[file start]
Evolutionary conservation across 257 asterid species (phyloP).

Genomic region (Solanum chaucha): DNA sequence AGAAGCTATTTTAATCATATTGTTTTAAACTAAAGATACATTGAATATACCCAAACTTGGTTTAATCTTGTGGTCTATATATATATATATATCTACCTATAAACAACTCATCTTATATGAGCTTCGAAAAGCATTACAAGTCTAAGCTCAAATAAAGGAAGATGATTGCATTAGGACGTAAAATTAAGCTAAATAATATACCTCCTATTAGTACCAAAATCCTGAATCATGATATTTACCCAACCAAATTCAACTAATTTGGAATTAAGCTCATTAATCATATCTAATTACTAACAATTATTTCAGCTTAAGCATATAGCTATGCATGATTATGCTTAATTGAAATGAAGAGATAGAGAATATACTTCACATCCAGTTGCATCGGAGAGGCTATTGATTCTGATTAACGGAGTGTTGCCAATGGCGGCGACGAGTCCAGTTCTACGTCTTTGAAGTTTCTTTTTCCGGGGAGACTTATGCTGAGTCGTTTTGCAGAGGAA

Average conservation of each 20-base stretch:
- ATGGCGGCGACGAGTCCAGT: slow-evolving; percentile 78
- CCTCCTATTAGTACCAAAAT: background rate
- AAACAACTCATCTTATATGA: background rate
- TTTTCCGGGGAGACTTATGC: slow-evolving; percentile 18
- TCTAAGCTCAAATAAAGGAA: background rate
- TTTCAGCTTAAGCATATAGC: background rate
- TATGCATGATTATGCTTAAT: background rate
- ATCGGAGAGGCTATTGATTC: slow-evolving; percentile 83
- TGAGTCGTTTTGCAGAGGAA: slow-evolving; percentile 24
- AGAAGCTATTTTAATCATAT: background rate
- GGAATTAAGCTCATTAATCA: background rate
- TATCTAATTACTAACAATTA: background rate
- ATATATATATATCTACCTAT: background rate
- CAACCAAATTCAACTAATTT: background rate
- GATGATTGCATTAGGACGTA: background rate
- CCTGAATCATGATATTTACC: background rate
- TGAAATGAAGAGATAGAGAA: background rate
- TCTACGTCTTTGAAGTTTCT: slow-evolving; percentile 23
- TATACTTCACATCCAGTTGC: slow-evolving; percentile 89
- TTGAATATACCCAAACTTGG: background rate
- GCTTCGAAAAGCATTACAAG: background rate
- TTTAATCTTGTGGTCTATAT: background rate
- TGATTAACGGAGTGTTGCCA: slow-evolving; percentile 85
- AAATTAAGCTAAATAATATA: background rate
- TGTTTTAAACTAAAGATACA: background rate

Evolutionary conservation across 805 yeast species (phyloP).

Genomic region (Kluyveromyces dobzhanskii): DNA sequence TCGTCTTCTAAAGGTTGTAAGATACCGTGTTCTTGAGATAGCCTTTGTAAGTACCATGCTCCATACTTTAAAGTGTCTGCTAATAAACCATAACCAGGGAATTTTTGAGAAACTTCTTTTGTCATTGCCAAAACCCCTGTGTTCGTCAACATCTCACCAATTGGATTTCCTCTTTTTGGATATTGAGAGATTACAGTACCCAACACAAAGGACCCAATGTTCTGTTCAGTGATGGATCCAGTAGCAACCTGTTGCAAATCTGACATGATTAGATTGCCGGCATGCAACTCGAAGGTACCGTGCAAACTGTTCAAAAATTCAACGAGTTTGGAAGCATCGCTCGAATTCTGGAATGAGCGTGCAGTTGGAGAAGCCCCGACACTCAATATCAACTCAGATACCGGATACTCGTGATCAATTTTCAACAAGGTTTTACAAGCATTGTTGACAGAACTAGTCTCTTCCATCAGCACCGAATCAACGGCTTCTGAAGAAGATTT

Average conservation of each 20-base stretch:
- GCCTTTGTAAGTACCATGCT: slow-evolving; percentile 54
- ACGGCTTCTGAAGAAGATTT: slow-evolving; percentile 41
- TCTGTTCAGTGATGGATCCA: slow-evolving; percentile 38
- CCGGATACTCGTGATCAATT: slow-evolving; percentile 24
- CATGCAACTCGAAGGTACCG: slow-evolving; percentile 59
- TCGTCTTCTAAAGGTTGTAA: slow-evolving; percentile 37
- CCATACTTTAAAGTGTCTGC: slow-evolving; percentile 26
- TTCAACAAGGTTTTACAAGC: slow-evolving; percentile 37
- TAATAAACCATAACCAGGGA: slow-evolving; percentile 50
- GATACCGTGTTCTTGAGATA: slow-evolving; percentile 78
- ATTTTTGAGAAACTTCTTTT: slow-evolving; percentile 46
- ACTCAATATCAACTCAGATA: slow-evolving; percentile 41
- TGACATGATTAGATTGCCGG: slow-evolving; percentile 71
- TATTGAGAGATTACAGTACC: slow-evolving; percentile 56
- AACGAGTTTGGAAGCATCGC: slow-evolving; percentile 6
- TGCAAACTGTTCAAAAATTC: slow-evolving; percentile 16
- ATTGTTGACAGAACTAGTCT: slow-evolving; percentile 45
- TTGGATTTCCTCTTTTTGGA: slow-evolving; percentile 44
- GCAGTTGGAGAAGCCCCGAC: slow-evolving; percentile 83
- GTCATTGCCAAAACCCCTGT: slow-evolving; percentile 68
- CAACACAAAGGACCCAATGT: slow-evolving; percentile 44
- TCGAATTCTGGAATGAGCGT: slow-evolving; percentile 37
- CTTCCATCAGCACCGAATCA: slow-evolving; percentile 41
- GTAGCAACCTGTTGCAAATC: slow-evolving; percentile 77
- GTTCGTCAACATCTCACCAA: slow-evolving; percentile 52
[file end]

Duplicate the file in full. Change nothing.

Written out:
Evolutionary conservation across 257 asterid species (phyloP).

Genomic region (Solanum chaucha): DNA sequence AGAAGCTATTTTAATCATATTGTTTTAAACTAAAGATACATTGAATATACCCAAACTTGGTTTAATCTTGTGGTCTATATATATATATATATCTACCTATAAACAACTCATCTTATATGAGCTTCGAAAAGCATTACAAGTCTAAGCTCAAATAAAGGAAGATGATTGCATTAGGACGTAAAATTAAGCTAAATAATATACCTCCTATTAGTACCAAAATCCTGAATCATGATATTTACCCAACCAAATTCAACTAATTTGGAATTAAGCTCATTAATCATATCTAATTACTAACAATTATTTCAGCTTAAGCATATAGCTATGCATGATTATGCTTAATTGAAATGAAGAGATAGAGAATATACTTCACATCCAGTTGCATCGGAGAGGCTATTGATTCTGATTAACGGAGTGTTGCCAATGGCGGCGACGAGTCCAGTTCTACGTCTTTGAAGTTTCTTTTTCCGGGGAGACTTATGCTGAGTCGTTTTGCAGAGGAA

Average conservation of each 20-base stretch:
- ATGGCGGCGACGAGTCCAGT: slow-evolving; percentile 78
- CCTCCTATTAGTACCAAAAT: background rate
- AAACAACTCATCTTATATGA: background rate
- TTTTCCGGGGAGACTTATGC: slow-evolving; percentile 18
- TCTAAGCTCAAATAAAGGAA: background rate
- TTTCAGCTTAAGCATATAGC: background rate
- TATGCATGATTATGCTTAAT: background rate
- ATCGGAGAGGCTATTGATTC: slow-evolving; percentile 83
- TGAGTCGTTTTGCAGAGGAA: slow-evolving; percentile 24
- AGAAGCTATTTTAATCATAT: background rate
- GGAATTAAGCTCATTAATCA: background rate
- TATCTAATTACTAACAATTA: background rate
- ATATATATATATCTACCTAT: background rate
- CAACCAAATTCAACTAATTT: background rate
- GATGATTGCATTAGGACGTA: background rate
- CCTGAATCATGATATTTACC: background rate
- TGAAATGAAGAGATAGAGAA: background rate
- TCTACGTCTTTGAAGTTTCT: slow-evolving; percentile 23
- TATACTTCACATCCAGTTGC: slow-evolving; percentile 89
- TTGAATATACCCAAACTTGG: background rate
- GCTTCGAAAAGCATTACAAG: background rate
- TTTAATCTTGTGGTCTATAT: background rate
- TGATTAACGGAGTGTTGCCA: slow-evolving; percentile 85
- AAATTAAGCTAAATAATATA: background rate
- TGTTTTAAACTAAAGATACA: background rate

Evolutionary conservation across 805 yeast species (phyloP).

Genomic region (Kluyveromyces dobzhanskii): DNA sequence TCGTCTTCTAAAGGTTGTAAGATACCGTGTTCTTGAGATAGCCTTTGTAAGTACCATGCTCCATACTTTAAAGTGTCTGCTAATAAACCATAACCAGGGAATTTTTGAGAAACTTCTTTTGTCATTGCCAAAACCCCTGTGTTCGTCAACATCTCACCAATTGGATTTCCTCTTTTTGGATATTGAGAGATTACAGTACCCAACACAAAGGACCCAATGTTCTGTTCAGTGATGGATCCAGTAGCAACCTGTTGCAAATCTGACATGATTAGATTGCCGGCATGCAACTCGAAGGTACCGTGCAAACTGTTCAAAAATTCAACGAGTTTGGAAGCATCGCTCGAATTCTGGAATGAGCGTGCAGTTGGAGAAGCCCCGACACTCAATATCAACTCAGATACCGGATACTCGTGATCAATTTTCAACAAGGTTTTACAAGCATTGTTGACAGAACTAGTCTCTTCCATCAGCACCGAATCAACGGCTTCTGAAGAAGATTT

Average conservation of each 20-base stretch:
- GCCTTTGTAAGTACCATGCT: slow-evolving; percentile 54
- ACGGCTTCTGAAGAAGATTT: slow-evolving; percentile 41
- TCTGTTCAGTGATGGATCCA: slow-evolving; percentile 38
- CCGGATACTCGTGATCAATT: slow-evolving; percentile 24
- CATGCAACTCGAAGGTACCG: slow-evolving; percentile 59
- TCGTCTTCTAAAGGTTGTAA: slow-evolving; percentile 37
- CCATACTTTAAAGTGTCTGC: slow-evolving; percentile 26
- TTCAACAAGGTTTTACAAGC: slow-evolving; percentile 37
- TAATAAACCATAACCAGGGA: slow-evolving; percentile 50
- GATACCGTGTTCTTGAGATA: slow-evolving; percentile 78
- ATTTTTGAGAAACTTCTTTT: slow-evolving; percentile 46
- ACTCAATATCAACTCAGATA: slow-evolving; percentile 41
- TGACATGATTAGATTGCCGG: slow-evolving; percentile 71
- TATTGAGAGATTACAGTACC: slow-evolving; percentile 56
- AACGAGTTTGGAAGCATCGC: slow-evolving; percentile 6
- TGCAAACTGTTCAAAAATTC: slow-evolving; percentile 16
- ATTGTTGACAGAACTAGTCT: slow-evolving; percentile 45
- TTGGATTTCCTCTTTTTGGA: slow-evolving; percentile 44
- GCAGTTGGAGAAGCCCCGAC: slow-evolving; percentile 83
- GTCATTGCCAAAACCCCTGT: slow-evolving; percentile 68
- CAACACAAAGGACCCAATGT: slow-evolving; percentile 44
- TCGAATTCTGGAATGAGCGT: slow-evolving; percentile 37
- CTTCCATCAGCACCGAATCA: slow-evolving; percentile 41
- GTAGCAACCTGTTGCAAATC: slow-evolving; percentile 77
- GTTCGTCAACATCTCACCAA: slow-evolving; percentile 52